07/08/2013 - 06:57

Business craves policy certainty

07/08/2013 - 06:57


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The Reserve Bank and currency markets are helping business, but what about Canberra?

Business craves policy certainty

The Reserve Bank and currency markets are helping business, but what about Canberra?

Yesterday's interest rate cut has taken the official cash rate to 2.5 per cent, its lowest level since data was first collected in 1958-59.

Hence, it was widely reported that rates have now fallen to record lows.

Looking at recent rate-cutting cycles, it’s easy to see the significance of the latest move.

In 2009, the cash rate fell to a low of 3.00 per cent in April 2009.

In the 2001 rate-cutting cycle the cash rate fell to 4.25 per cent.

And in the two previous rate-cutting cycles, the cash rate fell to lows of 4.75 per cent.

But an interesting piece of analysis by the economics team at CommSec suggests the story is not quite that simple.

A key reason why the cash rate is at current levels is because banks have been constrained from passing on in full the rate cuts delivered over the past five years.

CommSec suggests that, in more ‘normal’ times, the official cash rate would currently be around 4.25 per cent – similar to the low reached in December 2001.

When the Reserve Bank evaluates how loose monetary policy settings are, it looks at key lending rates such as the home loan rate and small business overdraft rate.

Assuming this week’s rate cut is passed on in full, the variable home loan rate would still be around 20 basis points above the lows set in the GFC and around 1 percentage point above the lows set in 1959 and 1960.

On this analysis, CommSec concludes that interest rates are by no means at ‘emergency’ levels.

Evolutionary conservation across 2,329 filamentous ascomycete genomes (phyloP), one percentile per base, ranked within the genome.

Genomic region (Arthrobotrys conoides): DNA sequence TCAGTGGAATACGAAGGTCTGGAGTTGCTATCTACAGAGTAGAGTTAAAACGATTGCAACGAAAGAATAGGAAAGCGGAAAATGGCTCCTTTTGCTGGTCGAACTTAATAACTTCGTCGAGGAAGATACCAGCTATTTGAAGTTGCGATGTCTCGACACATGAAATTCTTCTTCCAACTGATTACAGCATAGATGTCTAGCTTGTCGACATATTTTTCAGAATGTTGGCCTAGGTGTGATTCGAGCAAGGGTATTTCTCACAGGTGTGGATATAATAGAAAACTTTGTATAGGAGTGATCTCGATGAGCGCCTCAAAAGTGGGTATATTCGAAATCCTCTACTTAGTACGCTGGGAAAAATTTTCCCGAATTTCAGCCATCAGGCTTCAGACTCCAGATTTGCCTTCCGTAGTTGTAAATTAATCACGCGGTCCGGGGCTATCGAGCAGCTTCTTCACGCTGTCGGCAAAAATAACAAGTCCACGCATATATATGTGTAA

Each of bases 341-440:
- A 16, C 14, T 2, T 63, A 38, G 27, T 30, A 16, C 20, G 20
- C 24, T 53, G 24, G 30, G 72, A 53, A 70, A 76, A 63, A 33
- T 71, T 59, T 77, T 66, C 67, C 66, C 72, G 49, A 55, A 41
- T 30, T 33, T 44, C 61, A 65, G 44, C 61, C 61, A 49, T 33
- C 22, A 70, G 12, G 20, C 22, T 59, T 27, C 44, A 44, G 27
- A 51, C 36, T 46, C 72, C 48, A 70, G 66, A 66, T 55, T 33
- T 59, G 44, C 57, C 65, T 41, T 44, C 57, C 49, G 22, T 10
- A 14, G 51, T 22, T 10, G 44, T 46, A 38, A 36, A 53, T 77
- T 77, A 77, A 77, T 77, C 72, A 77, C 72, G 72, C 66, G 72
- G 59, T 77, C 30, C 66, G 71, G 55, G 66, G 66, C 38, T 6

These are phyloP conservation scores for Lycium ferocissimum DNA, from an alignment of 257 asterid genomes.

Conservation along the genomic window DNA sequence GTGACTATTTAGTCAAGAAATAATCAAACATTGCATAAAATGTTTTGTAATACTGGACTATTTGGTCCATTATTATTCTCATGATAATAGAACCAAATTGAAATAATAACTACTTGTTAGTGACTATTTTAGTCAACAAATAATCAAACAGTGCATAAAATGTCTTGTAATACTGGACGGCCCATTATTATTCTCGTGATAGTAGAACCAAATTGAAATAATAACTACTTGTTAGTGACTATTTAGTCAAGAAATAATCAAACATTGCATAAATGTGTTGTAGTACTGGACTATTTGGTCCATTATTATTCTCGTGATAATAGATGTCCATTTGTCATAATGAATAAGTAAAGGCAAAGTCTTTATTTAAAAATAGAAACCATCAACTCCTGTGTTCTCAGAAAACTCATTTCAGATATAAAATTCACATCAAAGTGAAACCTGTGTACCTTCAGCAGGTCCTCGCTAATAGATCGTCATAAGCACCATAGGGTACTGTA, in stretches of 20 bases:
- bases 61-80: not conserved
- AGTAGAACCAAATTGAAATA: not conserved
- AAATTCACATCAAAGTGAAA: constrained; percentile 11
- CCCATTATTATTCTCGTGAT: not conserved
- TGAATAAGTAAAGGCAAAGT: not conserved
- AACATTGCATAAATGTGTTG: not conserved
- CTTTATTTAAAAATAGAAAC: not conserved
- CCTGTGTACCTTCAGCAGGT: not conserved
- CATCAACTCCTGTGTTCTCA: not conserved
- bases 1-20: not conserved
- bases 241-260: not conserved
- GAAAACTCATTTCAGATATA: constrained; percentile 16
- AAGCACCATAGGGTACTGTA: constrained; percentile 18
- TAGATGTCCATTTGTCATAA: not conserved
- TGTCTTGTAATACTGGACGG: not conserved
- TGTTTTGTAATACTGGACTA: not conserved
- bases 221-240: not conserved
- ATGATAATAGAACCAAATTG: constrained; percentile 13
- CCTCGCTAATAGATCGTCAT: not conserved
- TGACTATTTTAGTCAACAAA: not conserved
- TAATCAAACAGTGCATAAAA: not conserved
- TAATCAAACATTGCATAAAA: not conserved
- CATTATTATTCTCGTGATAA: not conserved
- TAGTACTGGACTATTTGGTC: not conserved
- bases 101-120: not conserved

It believes that, if inflation can be contained between 2 and 3 per cent, a ‘normal’ cash rate could be around 3.5-4.0 per cent rather than levels near 5.5 per cent.

The rationale for the latest rate cut was spelt out clearly by Reserve Bank governor Glenn Stevens.

Global growth is running “a bit below average” this year, with reasonable prospects of a pick-up next year.

Similarly, the growth rate in Australia is “a bit below trend” and that is expected to continue as the economy adjusts to lower levels of mining investment.

A key target for the RBA is the inflation rate, which has remained within the medium-term target of 2 to 3 per cent.

With growth in labour costs moderating, this is expected to remain the case over the next one to two years, even with the effects of the recent depreciation of the exchange rate.

All of this is unsurprising; however the analysts who study every word emanating from the Reserve Bank picked up one significant change.

The governor’s statement was less ‘dovish’ than previous ones, because it did not repeat that the inflation outlook left further scope to cut rates.

With the lower Aussie dollar boosting the competitive position of Australian businesses, the need for further rate cuts to stimulate the economy is questionable.

After all, if households and businesses cannot afford debt finance at current interest rates, it is doubtful they will ever be able to do so.

An added factor, especially for business, is whether they have the confidence to take on debt in the current uncertain environment.

Many business people are hoping the looming federal election will deliver certainty, in the form of a stable government that understands business and pursues consistent policy goals.

Last week’s mini-budget illustrated just how far we are from that goal.

It featured a downgrade to Australia’s growth outlook, dramatic revisions to the budget outlook, and a series of major tax and spending policy changes.

National economic growth of 2.5 to 3.0 per cent is still respectable by international standards, but how does it compare to Australia’s real potential?

Giving business more certainty and, perhaps even more importantly, the freedom to pursue their growth plans is a critical change that is sorely needed.



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